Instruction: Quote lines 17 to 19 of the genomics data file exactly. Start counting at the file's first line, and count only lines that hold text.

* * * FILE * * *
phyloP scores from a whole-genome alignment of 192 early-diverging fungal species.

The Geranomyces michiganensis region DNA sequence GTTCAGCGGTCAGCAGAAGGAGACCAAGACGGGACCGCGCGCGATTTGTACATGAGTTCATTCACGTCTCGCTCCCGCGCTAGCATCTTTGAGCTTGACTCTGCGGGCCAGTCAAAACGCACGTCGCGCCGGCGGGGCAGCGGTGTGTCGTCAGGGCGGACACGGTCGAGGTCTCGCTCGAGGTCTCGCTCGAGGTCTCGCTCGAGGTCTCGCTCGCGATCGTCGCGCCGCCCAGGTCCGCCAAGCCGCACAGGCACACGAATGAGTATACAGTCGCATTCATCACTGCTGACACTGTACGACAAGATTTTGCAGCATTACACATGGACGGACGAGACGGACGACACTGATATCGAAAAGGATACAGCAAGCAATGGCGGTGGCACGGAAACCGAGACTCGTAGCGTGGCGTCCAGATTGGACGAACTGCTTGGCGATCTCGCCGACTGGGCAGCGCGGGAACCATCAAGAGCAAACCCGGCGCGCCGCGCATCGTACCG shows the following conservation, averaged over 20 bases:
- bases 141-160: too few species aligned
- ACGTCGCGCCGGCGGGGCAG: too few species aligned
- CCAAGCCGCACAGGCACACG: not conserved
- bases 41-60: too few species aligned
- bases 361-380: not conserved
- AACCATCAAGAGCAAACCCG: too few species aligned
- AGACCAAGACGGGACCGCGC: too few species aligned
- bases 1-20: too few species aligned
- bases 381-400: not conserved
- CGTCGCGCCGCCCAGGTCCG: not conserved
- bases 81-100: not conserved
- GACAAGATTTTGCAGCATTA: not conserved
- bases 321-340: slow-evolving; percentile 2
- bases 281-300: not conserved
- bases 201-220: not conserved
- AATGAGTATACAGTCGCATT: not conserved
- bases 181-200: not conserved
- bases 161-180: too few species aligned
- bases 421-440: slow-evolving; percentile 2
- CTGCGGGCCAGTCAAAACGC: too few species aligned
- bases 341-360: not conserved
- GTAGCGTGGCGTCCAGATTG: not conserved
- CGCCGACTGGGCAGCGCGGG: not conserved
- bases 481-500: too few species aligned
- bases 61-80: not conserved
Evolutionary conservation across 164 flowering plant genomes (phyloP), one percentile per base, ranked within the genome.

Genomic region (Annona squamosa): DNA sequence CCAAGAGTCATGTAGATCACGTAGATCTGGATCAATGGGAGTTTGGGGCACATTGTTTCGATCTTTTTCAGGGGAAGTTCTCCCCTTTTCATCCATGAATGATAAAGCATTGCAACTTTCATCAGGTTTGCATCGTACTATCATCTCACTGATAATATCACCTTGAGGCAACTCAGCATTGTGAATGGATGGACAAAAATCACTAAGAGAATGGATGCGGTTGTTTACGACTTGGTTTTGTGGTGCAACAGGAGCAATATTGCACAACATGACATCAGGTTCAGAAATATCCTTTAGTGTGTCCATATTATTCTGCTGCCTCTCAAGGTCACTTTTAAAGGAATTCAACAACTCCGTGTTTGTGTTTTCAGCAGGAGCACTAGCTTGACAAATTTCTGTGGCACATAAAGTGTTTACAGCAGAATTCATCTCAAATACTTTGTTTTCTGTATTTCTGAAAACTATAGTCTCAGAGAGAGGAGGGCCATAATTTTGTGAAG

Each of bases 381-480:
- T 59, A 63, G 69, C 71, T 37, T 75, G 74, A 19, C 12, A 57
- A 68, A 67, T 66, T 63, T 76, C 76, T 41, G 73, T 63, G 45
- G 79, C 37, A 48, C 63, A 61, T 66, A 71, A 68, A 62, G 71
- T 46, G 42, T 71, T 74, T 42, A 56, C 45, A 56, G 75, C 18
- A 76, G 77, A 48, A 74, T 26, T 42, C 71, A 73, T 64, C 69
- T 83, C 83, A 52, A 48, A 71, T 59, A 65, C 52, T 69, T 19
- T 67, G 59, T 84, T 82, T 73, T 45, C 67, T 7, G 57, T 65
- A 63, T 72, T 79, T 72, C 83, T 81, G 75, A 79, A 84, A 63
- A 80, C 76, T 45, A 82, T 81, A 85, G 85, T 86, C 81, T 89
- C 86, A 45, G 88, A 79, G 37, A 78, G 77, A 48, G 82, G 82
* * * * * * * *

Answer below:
- bases 201-220: not conserved
- AATGAGTATACAGTCGCATT: not conserved
- bases 181-200: not conserved